MEBANE, N.C. (WNCN) — The Orange County Sheriff’s Office has identified the remains of a murdered child that was located under a billboard in Mebane in 1998, according to officials.
Using the latest DNA technology, the sheriff’s office was able to positively identify that child as Robert “Bobby” Adam Whitt. Whitt was born on Jan. 7, 1988 in Michigan and raised in Ohio, officials said.
Whitt’s mother has been identified as Myoung Hwa Cho, whose body was found behind a pile of debris on Casual Drive in Spartanburg County, South Carolina in May 1998.
DNA from Cho and Whitt were compared and it was determined they were mother and child.
Cho was identified with fingerprints with help from the Korean National Police and INTERPOL, according to the Spartanburg County Sheriff’s Office.
The victims’ identifications led investigators to Cho’s husband, also the child’s father, WSPA reports.
Deputies said he confessed to murdering the victims within several months of each other in 1998. The suspect is currently serving time for unrelated crimes.
His name has not been released as of Tuesday morning.
Authorities said he will be charged after jurisdictional questions are resolved and prosecutors make a decision.
Investigators do not believe either victim was murdered in Spartanburg County or Orange County.
Whitt’s body was located by a lawn maintenance crew under a billboard on Industrial Drive near Interstate 85 on Sept. 25, 1998, the sheriff’s office said. The crew found a skull at the edge of the wood line when they were mowing in the area.
The Orange County Sheriff’s Office responded to the scene and found decomposed human remains, later identified as that of a child.
No matches were found using available databases of children reported missing across the country.
“A multi-discipline forensic approach was employed in this case. Dr. Douglas Ubelaker of the Smithsonian prepared a rendering of the boy early in the investigation. Later, famed forensic sculptor Frank Bender, featured on America’s Most Wanted, also created a bust of the child. Despite widespread dissemination of these reconstructions, no one was able to identify the child at that time,” authorities said in a press release.
Maj. Tim Horne worked the case from the day the body was found.
Upon positive identification of the boy, he said, “I always kept the case file box under my desk, where it was purposefully in my way. Every time I turned, I hit it with my leg. I did this so the little boy couldn’t be forgotten.”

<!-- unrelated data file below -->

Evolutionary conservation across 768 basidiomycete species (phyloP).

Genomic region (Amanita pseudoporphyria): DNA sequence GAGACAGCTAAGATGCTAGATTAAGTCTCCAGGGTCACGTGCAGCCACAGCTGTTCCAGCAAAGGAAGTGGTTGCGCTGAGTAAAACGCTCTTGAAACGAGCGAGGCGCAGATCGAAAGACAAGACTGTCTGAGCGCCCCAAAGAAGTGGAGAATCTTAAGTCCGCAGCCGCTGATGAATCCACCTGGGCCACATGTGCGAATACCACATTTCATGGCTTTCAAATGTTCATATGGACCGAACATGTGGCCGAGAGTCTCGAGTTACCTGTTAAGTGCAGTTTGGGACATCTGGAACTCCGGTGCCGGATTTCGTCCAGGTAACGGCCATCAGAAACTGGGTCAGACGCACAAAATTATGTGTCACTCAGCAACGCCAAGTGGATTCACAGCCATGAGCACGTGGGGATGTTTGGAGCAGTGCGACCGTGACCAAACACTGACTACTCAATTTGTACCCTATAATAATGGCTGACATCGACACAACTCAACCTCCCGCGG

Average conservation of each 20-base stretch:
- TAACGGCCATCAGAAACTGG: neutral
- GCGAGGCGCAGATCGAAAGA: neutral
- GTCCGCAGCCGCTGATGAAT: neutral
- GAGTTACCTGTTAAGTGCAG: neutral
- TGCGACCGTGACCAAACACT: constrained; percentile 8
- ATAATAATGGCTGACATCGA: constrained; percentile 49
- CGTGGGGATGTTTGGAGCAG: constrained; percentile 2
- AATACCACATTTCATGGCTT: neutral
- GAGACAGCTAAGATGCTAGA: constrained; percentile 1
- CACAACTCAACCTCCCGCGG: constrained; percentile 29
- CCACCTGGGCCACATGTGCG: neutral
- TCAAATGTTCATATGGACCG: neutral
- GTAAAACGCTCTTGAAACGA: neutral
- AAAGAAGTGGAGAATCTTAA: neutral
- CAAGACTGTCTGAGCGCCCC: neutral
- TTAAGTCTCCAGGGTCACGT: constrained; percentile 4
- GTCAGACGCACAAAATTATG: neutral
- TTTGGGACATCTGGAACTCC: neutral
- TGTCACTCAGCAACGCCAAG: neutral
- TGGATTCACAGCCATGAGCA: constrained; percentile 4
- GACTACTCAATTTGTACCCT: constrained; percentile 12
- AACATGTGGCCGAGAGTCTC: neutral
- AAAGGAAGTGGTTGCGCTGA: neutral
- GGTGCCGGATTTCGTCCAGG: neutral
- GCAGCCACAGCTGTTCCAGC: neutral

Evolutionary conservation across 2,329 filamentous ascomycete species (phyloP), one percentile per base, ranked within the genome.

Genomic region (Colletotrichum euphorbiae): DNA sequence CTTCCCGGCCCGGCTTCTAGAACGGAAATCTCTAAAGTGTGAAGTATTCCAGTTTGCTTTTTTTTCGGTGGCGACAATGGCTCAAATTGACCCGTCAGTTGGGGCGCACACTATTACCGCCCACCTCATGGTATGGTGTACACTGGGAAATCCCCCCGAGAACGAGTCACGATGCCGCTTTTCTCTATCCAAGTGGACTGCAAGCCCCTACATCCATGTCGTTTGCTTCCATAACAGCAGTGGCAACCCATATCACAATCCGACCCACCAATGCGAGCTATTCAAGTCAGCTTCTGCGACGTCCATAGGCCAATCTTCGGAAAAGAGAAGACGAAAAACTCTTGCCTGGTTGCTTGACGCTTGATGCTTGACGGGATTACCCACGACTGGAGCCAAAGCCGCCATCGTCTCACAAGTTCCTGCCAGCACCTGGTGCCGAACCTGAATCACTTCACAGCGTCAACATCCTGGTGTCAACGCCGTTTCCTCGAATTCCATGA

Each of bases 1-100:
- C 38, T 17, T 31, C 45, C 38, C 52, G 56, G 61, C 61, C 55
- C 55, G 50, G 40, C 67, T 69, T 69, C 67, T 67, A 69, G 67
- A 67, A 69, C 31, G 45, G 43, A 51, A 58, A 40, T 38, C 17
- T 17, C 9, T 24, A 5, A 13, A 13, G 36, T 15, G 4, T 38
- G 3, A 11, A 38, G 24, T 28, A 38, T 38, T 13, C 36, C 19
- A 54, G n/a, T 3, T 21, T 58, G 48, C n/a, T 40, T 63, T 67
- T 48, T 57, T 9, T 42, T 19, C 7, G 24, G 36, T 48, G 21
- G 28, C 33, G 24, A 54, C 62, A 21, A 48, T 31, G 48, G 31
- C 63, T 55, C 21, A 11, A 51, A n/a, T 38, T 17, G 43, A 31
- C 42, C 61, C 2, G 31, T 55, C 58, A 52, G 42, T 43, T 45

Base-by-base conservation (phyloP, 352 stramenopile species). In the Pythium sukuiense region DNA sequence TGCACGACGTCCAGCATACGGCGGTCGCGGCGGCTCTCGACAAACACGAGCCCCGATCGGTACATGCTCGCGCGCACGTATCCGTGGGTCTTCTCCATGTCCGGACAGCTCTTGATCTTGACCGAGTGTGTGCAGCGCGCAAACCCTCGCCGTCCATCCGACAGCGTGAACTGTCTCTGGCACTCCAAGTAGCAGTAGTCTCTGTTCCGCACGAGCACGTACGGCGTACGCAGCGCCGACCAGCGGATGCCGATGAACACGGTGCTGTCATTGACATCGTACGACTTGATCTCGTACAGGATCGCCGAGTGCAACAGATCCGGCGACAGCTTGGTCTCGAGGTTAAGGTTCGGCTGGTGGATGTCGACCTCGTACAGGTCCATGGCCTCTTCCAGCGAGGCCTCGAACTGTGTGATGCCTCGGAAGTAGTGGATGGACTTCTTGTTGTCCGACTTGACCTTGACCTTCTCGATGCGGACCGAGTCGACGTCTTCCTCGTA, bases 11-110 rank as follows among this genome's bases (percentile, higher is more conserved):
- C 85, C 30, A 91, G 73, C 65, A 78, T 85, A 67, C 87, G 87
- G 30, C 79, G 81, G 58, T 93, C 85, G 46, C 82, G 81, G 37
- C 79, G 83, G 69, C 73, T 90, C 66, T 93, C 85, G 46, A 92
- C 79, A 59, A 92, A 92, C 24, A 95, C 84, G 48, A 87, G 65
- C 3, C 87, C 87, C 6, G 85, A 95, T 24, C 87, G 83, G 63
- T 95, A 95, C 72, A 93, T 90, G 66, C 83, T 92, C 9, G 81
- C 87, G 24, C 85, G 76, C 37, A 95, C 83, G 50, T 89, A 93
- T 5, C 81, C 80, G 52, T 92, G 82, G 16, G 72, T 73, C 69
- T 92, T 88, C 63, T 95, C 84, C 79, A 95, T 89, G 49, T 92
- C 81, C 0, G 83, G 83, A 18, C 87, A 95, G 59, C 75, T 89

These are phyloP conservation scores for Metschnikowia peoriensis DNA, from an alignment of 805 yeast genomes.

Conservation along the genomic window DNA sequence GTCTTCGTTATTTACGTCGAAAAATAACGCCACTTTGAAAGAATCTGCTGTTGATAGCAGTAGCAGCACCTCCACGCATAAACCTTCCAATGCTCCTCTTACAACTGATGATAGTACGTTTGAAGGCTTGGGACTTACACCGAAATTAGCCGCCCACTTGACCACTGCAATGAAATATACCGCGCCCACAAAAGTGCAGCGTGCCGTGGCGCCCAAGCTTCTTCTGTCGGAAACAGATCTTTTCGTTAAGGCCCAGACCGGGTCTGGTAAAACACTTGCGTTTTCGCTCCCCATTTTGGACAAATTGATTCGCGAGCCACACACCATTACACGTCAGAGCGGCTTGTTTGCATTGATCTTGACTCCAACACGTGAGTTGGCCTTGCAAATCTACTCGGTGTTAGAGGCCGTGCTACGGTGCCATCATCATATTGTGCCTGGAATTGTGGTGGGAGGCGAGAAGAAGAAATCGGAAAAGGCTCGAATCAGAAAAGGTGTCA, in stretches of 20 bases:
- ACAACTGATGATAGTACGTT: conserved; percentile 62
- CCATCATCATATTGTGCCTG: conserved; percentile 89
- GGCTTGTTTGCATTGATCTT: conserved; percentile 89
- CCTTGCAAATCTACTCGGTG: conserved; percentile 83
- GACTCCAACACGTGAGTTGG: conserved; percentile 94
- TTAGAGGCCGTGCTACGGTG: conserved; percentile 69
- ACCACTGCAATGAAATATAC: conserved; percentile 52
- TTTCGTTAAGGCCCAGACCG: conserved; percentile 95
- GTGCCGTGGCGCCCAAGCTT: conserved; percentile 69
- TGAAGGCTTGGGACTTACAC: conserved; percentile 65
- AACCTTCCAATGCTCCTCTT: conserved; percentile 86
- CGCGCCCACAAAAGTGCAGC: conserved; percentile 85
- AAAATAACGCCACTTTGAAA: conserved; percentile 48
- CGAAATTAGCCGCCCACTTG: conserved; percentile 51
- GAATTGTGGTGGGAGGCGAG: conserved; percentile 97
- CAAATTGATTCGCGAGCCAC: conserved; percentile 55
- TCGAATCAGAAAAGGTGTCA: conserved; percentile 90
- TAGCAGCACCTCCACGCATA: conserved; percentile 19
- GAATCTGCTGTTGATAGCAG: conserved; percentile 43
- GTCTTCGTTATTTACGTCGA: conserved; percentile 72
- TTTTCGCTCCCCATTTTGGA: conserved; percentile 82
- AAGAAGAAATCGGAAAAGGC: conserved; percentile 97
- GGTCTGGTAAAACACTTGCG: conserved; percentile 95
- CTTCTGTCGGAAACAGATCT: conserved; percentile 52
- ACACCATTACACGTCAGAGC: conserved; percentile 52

As technology changed, the remains continued to be analyzed in hopes of finding a positive identification.
Dr. Barbara Rae-Venter, a genetic genealogy consultant who assisted in the solving the Golden State Killer case was able to identify a close relative of the child using ancestry DNA, the sheriff’s office said.
Investigators then contacted various members of the child’s genetic family tree.
At 1:44 p.m. on Dec. 26, 2018, a member of Bobby’s family responded to a voicemail left by investigators, according to the sheriff’s office. That family member was able to provide the boy’s name and “critical details related to the case,” officials said.
“This case is an example of dogged determination of investigators who refused to give up. The efforts of Maj. Tim Horne and the entire investigation division were exemplary,” said Orange County Sheriff Charles Blackwood.
Based on the information gathered from the family, investigators were able to determine “a strong possibility…that the child’s mother had also been killed during the same time period.”
An unidentified female matching the search criteria was located in Spartanburg County, South Carolina.
Officials contacted the sheriff’s office there, and the DNA of the victims was compared. The two were confirmed to be mother and son, the sheriff’s office said.
A suspect in the case is expected to be charged once jurisdictional issues are resolved, officials said.
The suspect is currently incarcerated in federal prison on unrelated charges.
“With technology what it is today, crimes that have gone unsolved before are now ripe for resolution,” Blackwood said.
The family released a written statement regarding the discovery:
Our hearts are broken into a million pieces. We had no idea that Bobby and Myong Hwa were no longer with us and had not been for a very long time.
It came as a total shock to us when we spoke to Major Horne. Our world fell apart.
We don’t think we can ever forgive our brother for what he did.
Bobby was the sweetest, kindest, and funniest little boy. He always had a smile on his face and a twinkle in his eye. And to think of that being snuffed out brings a chill to our hearts.
Our brother told us Bobby’s Mother, Myong took him back to Korea to raise him and we believed him.
Now we need to bring him and his Mother home where they belong and bury them next to his Grandmother who adored him.
We would like to thank the Orange County Sheriff’s Department and most especially Major Tim Horne for his 20 plus years of of work and never giving up hope and finding Bobby’s Family.
The Family would like this time for privacy and to grieve.”